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Trump Uses Media Pool Spray To His Communication Advantage

Mar 13, 2017
Originally published on March 13, 2017 7:49 am
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DAVID GREENE, HOST:

And President Trump's Twitter habits are pretty well known. But NPR White House correspondent Tamara Keith has noticed that Trump has a tendency to make news in another way that's abbreviated.

TAMARA KEITH, BYLINE: It's called a pool spray. The president has a meeting or signed something, and for a few moments, a small group of reporters known as the pool is led into the room to document the scene. Sometimes, the president offers a few words or just some camera-ready handshakes. And then eventually, there's the cue to leave.

(SOUNDBITE OF ARCHIVED RECORDING)

PRESIDENT DONALD TRUMP: Thank you all very much.

KEITH: But that's also the cue for reporters to shout questions.

(SOUNDBITE OF ARCHIVED RECORDING)

UNIDENTIFIED WOMAN: Thank you, press.

(CROSSTALK)

KEITH: President Trump's first Oval Office pool spray came shortly after the election, when he met with President Obama.

(SOUNDBITE OF ARCHIVED RECORDING)

TRUMP: Mr. President, it was great honor being with you.

KEITH: And as reporters shouted questions, Obama offered Trump some advice.

(SOUNDBITE OF ARCHIVED RECORDING)

BARACK OBAMA: Here's a good rule. Don't answer a question when they just start yelling at you. Come on, guys.

KEITH: It's advice President Trump didn't take. In his first full working day in the White House, Trump had multiple pool sprays and twice responded to shouted questions.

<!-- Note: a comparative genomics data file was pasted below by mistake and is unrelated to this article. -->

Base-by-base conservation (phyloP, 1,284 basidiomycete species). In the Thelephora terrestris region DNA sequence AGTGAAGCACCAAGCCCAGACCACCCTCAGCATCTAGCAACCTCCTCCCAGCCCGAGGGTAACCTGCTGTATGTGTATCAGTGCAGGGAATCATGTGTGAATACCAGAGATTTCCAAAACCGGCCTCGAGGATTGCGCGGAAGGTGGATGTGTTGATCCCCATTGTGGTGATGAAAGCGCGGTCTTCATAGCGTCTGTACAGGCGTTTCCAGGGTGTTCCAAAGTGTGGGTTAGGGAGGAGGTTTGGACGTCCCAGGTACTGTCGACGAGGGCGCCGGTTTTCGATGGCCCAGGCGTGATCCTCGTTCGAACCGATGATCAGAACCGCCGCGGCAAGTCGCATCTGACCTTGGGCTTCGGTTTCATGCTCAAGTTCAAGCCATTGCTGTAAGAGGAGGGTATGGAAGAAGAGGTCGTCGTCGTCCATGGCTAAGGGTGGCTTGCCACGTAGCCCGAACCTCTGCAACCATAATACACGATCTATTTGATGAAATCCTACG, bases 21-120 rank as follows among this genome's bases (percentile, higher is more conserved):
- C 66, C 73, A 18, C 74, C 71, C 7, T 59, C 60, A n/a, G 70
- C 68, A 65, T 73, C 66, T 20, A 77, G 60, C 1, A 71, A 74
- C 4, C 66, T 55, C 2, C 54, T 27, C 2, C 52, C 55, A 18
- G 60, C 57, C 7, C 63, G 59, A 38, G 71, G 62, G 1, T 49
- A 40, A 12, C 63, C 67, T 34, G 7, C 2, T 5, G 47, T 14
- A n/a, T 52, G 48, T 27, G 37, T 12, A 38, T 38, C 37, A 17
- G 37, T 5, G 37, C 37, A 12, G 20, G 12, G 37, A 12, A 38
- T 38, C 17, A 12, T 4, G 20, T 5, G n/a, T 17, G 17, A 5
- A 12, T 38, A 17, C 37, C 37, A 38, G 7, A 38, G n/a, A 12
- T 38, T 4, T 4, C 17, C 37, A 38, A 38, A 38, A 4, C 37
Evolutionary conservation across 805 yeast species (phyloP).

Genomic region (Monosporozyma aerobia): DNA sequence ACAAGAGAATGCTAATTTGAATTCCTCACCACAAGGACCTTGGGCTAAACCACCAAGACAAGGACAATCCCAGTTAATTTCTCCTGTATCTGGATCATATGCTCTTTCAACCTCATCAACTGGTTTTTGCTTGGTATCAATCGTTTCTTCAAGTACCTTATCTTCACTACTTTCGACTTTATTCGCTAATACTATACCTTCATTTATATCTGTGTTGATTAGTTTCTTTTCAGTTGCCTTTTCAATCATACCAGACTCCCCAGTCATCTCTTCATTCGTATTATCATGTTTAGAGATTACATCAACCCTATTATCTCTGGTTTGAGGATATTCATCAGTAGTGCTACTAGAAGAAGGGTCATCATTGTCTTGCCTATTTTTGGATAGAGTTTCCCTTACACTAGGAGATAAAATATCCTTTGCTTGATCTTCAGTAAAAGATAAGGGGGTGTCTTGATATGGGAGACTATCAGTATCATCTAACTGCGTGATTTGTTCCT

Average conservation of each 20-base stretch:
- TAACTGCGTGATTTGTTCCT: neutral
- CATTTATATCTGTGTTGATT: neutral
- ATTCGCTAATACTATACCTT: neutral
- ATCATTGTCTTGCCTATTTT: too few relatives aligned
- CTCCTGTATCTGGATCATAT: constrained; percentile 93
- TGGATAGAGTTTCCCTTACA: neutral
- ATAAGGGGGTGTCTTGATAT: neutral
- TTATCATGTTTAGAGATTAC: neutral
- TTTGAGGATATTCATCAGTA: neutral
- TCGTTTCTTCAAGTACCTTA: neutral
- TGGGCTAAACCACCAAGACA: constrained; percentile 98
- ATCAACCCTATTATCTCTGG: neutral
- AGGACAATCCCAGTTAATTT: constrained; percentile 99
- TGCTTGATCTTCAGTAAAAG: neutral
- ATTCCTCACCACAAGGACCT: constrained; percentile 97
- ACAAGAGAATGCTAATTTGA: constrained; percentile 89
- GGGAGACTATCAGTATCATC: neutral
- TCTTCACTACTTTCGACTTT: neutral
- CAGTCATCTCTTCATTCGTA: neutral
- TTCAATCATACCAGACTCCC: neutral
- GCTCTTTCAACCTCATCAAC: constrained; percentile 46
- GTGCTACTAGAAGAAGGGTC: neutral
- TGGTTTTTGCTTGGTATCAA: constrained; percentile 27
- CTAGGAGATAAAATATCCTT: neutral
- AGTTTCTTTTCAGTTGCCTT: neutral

(SOUNDBITE OF ARCHIVED RECORDING)

UNIDENTIFIED REPORTER: When might you begin to renegotiate NAFTA?

TRUMP: At the appropriate time.

KEITH: Cable networks began broadcasting these short appearances in full. And Trump delivered. The next day, he made news with his answer to a shouted question about when he would announce his Supreme Court pick.

(SOUNDBITE OF ARCHIVED RECORDING)

TRUMP: We will pick a truly great Supreme Court justice. But I'll be announcing it sometime next week.

KEITH: It's become routine. Press Secretary Sean Spicer says the president likes the format.

SEAN SPICER: The president recognizes that it's an opportunity for him to explain how he's enacting his agenda of change.

KEITH: Pool sprays are to presidential communication what Twitter is to online prose. President Clinton preferred press conferences. President Bush liked pool sprays. Bill Burton was a deputy press secretary for President Obama, a president who liked long-form interviews and avoided making news in pool sprays. But Burton says they fit Trump's style.

BILL BURTON: For reporters to come into the room, pay attention to him, take his picture and listen to the short bit of comments that he has to say, I think works perfectly for him.

KEITH: This made what happened last week all the more pronounced. After a series of early morning tweets accusing President Obama of wiretapping him without any evidence, President Trump went quiet. He signed his new travel ban in private. And when there was an opportunity for shouted questions, Trump simply didn't respond. When I pointed out this drought to Spicer, he responded by email Friday night saying I was reading too much into it. Saturday afternoon, Trump had lunch with several members of his Cabinet at his golf course in Virginia. And as the pool was being ushered out of the dining room, Trump answered a question about an intruder who had jumped the fence at the White House.

(SOUNDBITE OF ARCHIVED RECORDING)

TRUMP: The Secret Service did a fantastic job. It was a troubled person.

KEITH: The drought was over. Tamara Keith, NPR News. Transcript provided by NPR, Copyright NPR.